“Negligence and incompetence” led to the death of John McGrath, who was stabbed by his schizophrenic grandson, his family have said.
An inquest into the death of the Stapleford man finished on Friday. William Barnard stabbed Mr McGrath on July 24, 2009.
Assistant coroner Heidi Connor concluded that if police and health professionals had acted sooner, the death may have been avoided.
It was found that there had been a delay between April 16 and July 24, 2009, in assessing William under the Mental Health Act and that there was a delay by police in arresting him in May of the same year.
John’s son, Peter McGrath, of Stapleford, said: “We believe that our father was killed by negligence and incompetence of those that were responsible for his health and those responsible for public safety. The family is really pleased with the coroner’s conclusion regarding the delay in arranging a mental health assessment. If one had been carried out before July 24 he would have been detained.
“William should have also been arrested before July 24 and if he had been it is highly likely that a mental health assessment would have then taken place.”
Health professionals made 29 attempts to see William between January 2009 and July 24, 2009 and of those, he did not engage with them on 24 occasions.
On May 17, 2009, someone used a machete-like knife to threaten two people at a robbery at the Stapleford pharmacy where William usually picked up medication. He was a suspect and his name and address was known to police from May 29, 2009, but an arrest was not planned until July 24. This was postponed due to police staffing levels, the inquest heard.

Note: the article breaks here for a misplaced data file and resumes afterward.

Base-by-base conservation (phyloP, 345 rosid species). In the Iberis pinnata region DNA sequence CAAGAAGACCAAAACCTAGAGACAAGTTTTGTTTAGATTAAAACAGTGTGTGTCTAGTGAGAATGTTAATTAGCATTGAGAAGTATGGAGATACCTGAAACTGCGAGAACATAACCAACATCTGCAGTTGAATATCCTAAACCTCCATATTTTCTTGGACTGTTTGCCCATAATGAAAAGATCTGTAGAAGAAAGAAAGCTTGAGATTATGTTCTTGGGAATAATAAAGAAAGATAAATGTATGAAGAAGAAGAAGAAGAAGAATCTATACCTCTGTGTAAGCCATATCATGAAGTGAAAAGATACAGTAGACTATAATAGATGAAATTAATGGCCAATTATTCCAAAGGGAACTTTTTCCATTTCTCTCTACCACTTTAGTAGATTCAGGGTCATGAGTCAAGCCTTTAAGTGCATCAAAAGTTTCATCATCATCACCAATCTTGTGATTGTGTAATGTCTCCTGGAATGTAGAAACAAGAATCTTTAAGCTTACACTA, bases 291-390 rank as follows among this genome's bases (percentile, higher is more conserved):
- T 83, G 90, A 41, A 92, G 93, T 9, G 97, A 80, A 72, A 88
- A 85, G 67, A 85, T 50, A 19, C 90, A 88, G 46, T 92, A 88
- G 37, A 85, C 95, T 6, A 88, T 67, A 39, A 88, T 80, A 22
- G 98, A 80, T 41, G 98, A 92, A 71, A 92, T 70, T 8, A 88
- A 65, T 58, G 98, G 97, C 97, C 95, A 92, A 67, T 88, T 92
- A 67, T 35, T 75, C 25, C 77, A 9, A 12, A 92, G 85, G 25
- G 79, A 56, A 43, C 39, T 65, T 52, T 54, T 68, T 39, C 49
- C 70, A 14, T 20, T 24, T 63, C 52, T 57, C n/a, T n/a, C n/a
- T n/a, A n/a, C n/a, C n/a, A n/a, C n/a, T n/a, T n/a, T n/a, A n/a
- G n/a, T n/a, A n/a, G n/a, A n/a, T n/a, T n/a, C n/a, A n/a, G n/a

Assistant Chief Constable Simon Torr said in a statement issued after the inquest: “The force recognises that there were things that could and should have been done differently in 2009.
An arrest plan was in place for July 24, which was tragically the day John McGrath was killed.
“We accept there were opportunities missed to arrest William Barnard earlier and for that we do apologise.”
A mental health assessment was not officially requested until July 24 despite there being concerns dating back to April 16.
Jon Wilson, deputy director at Notts County Council, said: “We are pleased that the coroner acknowledged that we have introduced a number of significant changes since 2009. These include introducing a dedicated countywide team to carry out mental health assessments.’’
Ms Connor recorded a narrative conclusion of unlawful killing. She said: “There was delay in arranging for William to be assessed under the Mental Health Act 1983, between 16 April and 24 July 2009. If this had been carried out before July 24, 2009, it is likely that William would have been detained and would not have been at liberty to kill John.
“There was also delay by the police in arresting William in relation to a separate incident in May 2009. If William had been arrested, it is likely that an assessment under the Mental Health Act would have ensued, William would have been detained, and would not have been at liberty to kill his grandfather.”
A spokesman from Nottinghamshire Healthcare NHS Trust said: “Nottinghamshire Healthcare would once again like to extend its sympathies to John McGrath’s family.
“We have acknowledged the failings in our services in 2009 but would like to reassure the public that significant changes have been made.”